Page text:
By the mid-1920s it was clear that the power stations at Lake Coleridge and Waipori were not going to keep up with electricity demand. After a period of investigations, a site in the Waitaki River upstream of the town of Kurow was chosen and work started on the construction of the dam and power house in mid-1928.
This was the first major dam to be built in the South Island, and the design was undertaken by the Public Works Department under the direction of the Design Engineer, Hydraulic Structures, George Anderson. Anderson played a large part in the early hydro-electric development in New Zealand.
The site had reasonable foundations but was in a broad valley so the dam had a long length of 522 metres (m) and relatively low height, being a nominal 33 m. The gravity arch dam was constructed without a diversion channel, which posed some problems particularly in the construction of the final (closing) section of the dam. Progress was delayed a number of times when large floods occurred.
As construction proceeded in 1930, a dam design expert from Sweden, Professor Hörnell, visited the site and recommended the installation of a cut off wall and a drainage gallery at the toe of the upstream face of the dam to reduce the possibility of uplift forces on the base of the dam. Some years later, as a further measure to improve the dam stability anchoring cables were drilled from the dam crest down into the foundation rock in the early 1960s.
The site chosen also suffered a difficult climate with strong winds blowing down the valley and bitter cold in the winter making for some very difficult working conditions. Added to this, the construction proceeded through the worst of the Depression years, and this resulted in the demand by the politicians to minimise machine use and maximise man power.
The power house is situated on the right (Otago) bank of the river and was originally designed to have five 15 megawatt (MW) generators (operating on a head of 21 m), although when the station was first opened in October 1934 only two were installed. The remaining three were installed progressively in 1940, 1941 and 1949. With continued growth in demand two further 15 MW units were added in 1954 in an expanded powerhouse to bring the station installed capacity up to its present 105 MW.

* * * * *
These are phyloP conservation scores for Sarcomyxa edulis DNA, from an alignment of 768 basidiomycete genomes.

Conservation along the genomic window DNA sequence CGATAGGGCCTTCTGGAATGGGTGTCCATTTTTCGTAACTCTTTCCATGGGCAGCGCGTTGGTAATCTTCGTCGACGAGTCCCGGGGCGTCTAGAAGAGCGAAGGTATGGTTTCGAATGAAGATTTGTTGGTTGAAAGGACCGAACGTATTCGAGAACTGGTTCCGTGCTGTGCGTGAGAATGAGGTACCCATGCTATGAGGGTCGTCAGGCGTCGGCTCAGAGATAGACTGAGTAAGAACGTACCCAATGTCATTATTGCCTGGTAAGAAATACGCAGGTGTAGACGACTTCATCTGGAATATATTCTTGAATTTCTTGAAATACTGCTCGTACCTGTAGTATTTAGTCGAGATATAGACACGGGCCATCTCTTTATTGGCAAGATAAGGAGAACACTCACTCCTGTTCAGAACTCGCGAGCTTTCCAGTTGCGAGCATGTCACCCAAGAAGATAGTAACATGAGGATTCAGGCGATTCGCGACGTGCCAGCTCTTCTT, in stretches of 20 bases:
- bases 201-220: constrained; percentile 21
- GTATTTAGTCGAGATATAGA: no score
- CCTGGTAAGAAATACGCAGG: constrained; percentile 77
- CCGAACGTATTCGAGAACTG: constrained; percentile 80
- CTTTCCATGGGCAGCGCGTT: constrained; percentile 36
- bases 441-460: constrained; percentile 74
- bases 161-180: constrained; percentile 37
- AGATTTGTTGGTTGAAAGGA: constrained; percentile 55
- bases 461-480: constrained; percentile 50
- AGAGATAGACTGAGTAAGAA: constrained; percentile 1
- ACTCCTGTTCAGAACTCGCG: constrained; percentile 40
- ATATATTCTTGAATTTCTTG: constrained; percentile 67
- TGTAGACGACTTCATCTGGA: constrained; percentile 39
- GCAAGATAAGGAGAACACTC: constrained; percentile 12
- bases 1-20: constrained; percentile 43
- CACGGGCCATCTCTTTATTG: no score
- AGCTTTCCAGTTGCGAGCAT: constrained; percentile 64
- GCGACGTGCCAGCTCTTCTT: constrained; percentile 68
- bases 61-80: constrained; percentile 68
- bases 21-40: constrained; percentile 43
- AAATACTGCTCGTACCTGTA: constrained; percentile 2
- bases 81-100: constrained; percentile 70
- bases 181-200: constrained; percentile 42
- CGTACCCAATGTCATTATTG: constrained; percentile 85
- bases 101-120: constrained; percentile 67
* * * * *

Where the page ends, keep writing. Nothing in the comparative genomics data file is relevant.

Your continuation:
Finally, and perhaps as important as the engineering achievements, the project can claim to have been the model from which the Labour government’s national system of free health and hospital services was developed. Certainly, the health system developed on the construction site was largely due to the efforts of the local doc, Dr Gervan McMillan and the local Presbyterian minister, Revd Arnold Nordmeyer, both of whom were to become members of the first Labour government in 1935.
Public access is restricted. However, there is a good view from the lookout next to State Highway 83.
'Waitaki Hydro Station,' Meridian Energy, accessed 21 August 2015.
GG Natusch, Waitaki dammed – and the Origins of Social Security, Otago Heritage books, 1984.
John E Martin, People. Politics and Power Stations, Internal Affairs, 1991, p.106.
George P Anderson, 'Notes on Design of Waitaki Dam,' Proceedings of the New Zealand Society of Civil Engineers, Vol. XXIII, p.95.
Additional image gallery details
Crowd at the Waitaki hydro-electric power station and spillway [1934?]. New Zealand Railways: Photographs. Ref: 1/1-003835-G. Alexander Turnbull Library, Wellington, New Zealand.
Waitaki hydro-electric power works under construction  - Photograph taken by J H Christie. Making New Zealand:Negatives and prints from the Making New Zealand Centennial collection. Ref: MNZ-1798-1/4-F. Alexander Turnbull Library, Wellington, New Zealand.
Permission of the Alexander Turnbull Library, Wellington, New Zealand, must be obtained before any re-use of these images.
Waitaki River, 6 kilometres upstream of Kurow, Otago.